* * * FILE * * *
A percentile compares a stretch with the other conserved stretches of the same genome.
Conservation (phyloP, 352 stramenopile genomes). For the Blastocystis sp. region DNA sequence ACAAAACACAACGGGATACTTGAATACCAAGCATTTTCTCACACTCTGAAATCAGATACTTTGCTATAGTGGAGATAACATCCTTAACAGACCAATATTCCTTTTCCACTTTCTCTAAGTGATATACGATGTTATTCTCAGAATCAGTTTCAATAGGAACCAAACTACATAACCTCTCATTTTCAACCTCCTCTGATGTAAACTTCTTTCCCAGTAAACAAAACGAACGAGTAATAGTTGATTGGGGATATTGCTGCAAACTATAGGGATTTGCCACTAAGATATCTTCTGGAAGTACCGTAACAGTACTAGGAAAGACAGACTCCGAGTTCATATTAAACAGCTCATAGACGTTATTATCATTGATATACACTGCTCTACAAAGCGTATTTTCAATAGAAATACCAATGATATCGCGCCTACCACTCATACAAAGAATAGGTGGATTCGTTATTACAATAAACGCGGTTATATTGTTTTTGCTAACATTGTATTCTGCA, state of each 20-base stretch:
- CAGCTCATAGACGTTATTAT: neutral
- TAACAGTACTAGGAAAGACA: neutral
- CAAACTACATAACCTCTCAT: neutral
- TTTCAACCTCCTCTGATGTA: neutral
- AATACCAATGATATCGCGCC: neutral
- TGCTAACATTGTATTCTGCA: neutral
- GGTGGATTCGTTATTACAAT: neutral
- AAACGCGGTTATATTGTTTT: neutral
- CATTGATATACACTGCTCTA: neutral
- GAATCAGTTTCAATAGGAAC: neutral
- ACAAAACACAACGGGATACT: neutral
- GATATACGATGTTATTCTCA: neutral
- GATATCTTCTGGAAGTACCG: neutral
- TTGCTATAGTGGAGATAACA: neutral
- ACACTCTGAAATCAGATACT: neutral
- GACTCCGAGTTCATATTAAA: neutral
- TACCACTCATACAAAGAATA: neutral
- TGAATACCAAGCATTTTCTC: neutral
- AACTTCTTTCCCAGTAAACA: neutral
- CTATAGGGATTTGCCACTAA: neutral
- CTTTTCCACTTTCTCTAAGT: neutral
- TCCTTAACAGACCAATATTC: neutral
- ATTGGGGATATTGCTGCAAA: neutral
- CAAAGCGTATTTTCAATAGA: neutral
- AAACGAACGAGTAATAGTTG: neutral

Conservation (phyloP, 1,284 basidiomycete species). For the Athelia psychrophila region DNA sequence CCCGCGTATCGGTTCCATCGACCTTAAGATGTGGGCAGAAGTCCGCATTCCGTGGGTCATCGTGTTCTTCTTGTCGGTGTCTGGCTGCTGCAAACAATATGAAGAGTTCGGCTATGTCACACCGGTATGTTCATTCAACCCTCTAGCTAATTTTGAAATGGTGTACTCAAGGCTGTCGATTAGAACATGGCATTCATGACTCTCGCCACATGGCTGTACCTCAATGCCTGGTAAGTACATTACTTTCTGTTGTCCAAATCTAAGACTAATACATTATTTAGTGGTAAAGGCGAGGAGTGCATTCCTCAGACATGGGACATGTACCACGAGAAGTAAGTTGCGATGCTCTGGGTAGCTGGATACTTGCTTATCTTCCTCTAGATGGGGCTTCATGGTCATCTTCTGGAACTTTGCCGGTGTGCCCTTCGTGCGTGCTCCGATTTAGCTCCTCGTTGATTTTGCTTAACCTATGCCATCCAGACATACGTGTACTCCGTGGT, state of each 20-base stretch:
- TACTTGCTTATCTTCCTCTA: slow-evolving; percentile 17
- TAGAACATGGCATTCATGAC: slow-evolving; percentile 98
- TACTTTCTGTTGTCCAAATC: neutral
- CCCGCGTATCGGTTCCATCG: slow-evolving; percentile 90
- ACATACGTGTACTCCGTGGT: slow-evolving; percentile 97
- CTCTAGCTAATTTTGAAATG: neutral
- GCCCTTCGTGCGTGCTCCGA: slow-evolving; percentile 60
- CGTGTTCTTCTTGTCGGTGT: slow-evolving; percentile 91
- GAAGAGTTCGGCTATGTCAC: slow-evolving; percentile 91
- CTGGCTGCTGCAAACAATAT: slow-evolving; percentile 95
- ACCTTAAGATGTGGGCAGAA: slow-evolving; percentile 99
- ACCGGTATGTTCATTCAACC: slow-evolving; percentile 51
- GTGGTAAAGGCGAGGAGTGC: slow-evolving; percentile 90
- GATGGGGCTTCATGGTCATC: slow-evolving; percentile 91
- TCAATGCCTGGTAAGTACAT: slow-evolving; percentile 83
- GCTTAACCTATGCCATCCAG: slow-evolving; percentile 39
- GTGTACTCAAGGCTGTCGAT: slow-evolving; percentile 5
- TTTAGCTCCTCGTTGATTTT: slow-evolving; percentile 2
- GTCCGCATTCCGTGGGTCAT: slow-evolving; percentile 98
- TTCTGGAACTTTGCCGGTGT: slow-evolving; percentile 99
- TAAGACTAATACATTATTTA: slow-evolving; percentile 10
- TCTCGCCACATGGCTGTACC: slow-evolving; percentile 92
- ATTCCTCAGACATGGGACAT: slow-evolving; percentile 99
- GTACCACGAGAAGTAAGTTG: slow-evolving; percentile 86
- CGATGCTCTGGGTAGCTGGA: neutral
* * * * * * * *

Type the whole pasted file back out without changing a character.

A percentile compares a stretch with the other conserved stretches of the same genome.
Conservation (phyloP, 352 stramenopile genomes). For the Blastocystis sp. region DNA sequence ACAAAACACAACGGGATACTTGAATACCAAGCATTTTCTCACACTCTGAAATCAGATACTTTGCTATAGTGGAGATAACATCCTTAACAGACCAATATTCCTTTTCCACTTTCTCTAAGTGATATACGATGTTATTCTCAGAATCAGTTTCAATAGGAACCAAACTACATAACCTCTCATTTTCAACCTCCTCTGATGTAAACTTCTTTCCCAGTAAACAAAACGAACGAGTAATAGTTGATTGGGGATATTGCTGCAAACTATAGGGATTTGCCACTAAGATATCTTCTGGAAGTACCGTAACAGTACTAGGAAAGACAGACTCCGAGTTCATATTAAACAGCTCATAGACGTTATTATCATTGATATACACTGCTCTACAAAGCGTATTTTCAATAGAAATACCAATGATATCGCGCCTACCACTCATACAAAGAATAGGTGGATTCGTTATTACAATAAACGCGGTTATATTGTTTTTGCTAACATTGTATTCTGCA, state of each 20-base stretch:
- CAGCTCATAGACGTTATTAT: neutral
- TAACAGTACTAGGAAAGACA: neutral
- CAAACTACATAACCTCTCAT: neutral
- TTTCAACCTCCTCTGATGTA: neutral
- AATACCAATGATATCGCGCC: neutral
- TGCTAACATTGTATTCTGCA: neutral
- GGTGGATTCGTTATTACAAT: neutral
- AAACGCGGTTATATTGTTTT: neutral
- CATTGATATACACTGCTCTA: neutral
- GAATCAGTTTCAATAGGAAC: neutral
- ACAAAACACAACGGGATACT: neutral
- GATATACGATGTTATTCTCA: neutral
- GATATCTTCTGGAAGTACCG: neutral
- TTGCTATAGTGGAGATAACA: neutral
- ACACTCTGAAATCAGATACT: neutral
- GACTCCGAGTTCATATTAAA: neutral
- TACCACTCATACAAAGAATA: neutral
- TGAATACCAAGCATTTTCTC: neutral
- AACTTCTTTCCCAGTAAACA: neutral
- CTATAGGGATTTGCCACTAA: neutral
- CTTTTCCACTTTCTCTAAGT: neutral
- TCCTTAACAGACCAATATTC: neutral
- ATTGGGGATATTGCTGCAAA: neutral
- CAAAGCGTATTTTCAATAGA: neutral
- AAACGAACGAGTAATAGTTG: neutral

Conservation (phyloP, 1,284 basidiomycete species). For the Athelia psychrophila region DNA sequence CCCGCGTATCGGTTCCATCGACCTTAAGATGTGGGCAGAAGTCCGCATTCCGTGGGTCATCGTGTTCTTCTTGTCGGTGTCTGGCTGCTGCAAACAATATGAAGAGTTCGGCTATGTCACACCGGTATGTTCATTCAACCCTCTAGCTAATTTTGAAATGGTGTACTCAAGGCTGTCGATTAGAACATGGCATTCATGACTCTCGCCACATGGCTGTACCTCAATGCCTGGTAAGTACATTACTTTCTGTTGTCCAAATCTAAGACTAATACATTATTTAGTGGTAAAGGCGAGGAGTGCATTCCTCAGACATGGGACATGTACCACGAGAAGTAAGTTGCGATGCTCTGGGTAGCTGGATACTTGCTTATCTTCCTCTAGATGGGGCTTCATGGTCATCTTCTGGAACTTTGCCGGTGTGCCCTTCGTGCGTGCTCCGATTTAGCTCCTCGTTGATTTTGCTTAACCTATGCCATCCAGACATACGTGTACTCCGTGGT, state of each 20-base stretch:
- TACTTGCTTATCTTCCTCTA: slow-evolving; percentile 17
- TAGAACATGGCATTCATGAC: slow-evolving; percentile 98
- TACTTTCTGTTGTCCAAATC: neutral
- CCCGCGTATCGGTTCCATCG: slow-evolving; percentile 90
- ACATACGTGTACTCCGTGGT: slow-evolving; percentile 97
- CTCTAGCTAATTTTGAAATG: neutral
- GCCCTTCGTGCGTGCTCCGA: slow-evolving; percentile 60
- CGTGTTCTTCTTGTCGGTGT: slow-evolving; percentile 91
- GAAGAGTTCGGCTATGTCAC: slow-evolving; percentile 91
- CTGGCTGCTGCAAACAATAT: slow-evolving; percentile 95
- ACCTTAAGATGTGGGCAGAA: slow-evolving; percentile 99
- ACCGGTATGTTCATTCAACC: slow-evolving; percentile 51
- GTGGTAAAGGCGAGGAGTGC: slow-evolving; percentile 90
- GATGGGGCTTCATGGTCATC: slow-evolving; percentile 91
- TCAATGCCTGGTAAGTACAT: slow-evolving; percentile 83
- GCTTAACCTATGCCATCCAG: slow-evolving; percentile 39
- GTGTACTCAAGGCTGTCGAT: slow-evolving; percentile 5
- TTTAGCTCCTCGTTGATTTT: slow-evolving; percentile 2
- GTCCGCATTCCGTGGGTCAT: slow-evolving; percentile 98
- TTCTGGAACTTTGCCGGTGT: slow-evolving; percentile 99
- TAAGACTAATACATTATTTA: slow-evolving; percentile 10
- TCTCGCCACATGGCTGTACC: slow-evolving; percentile 92
- ATTCCTCAGACATGGGACAT: slow-evolving; percentile 99
- GTACCACGAGAAGTAAGTTG: slow-evolving; percentile 86
- CGATGCTCTGGGTAGCTGGA: neutral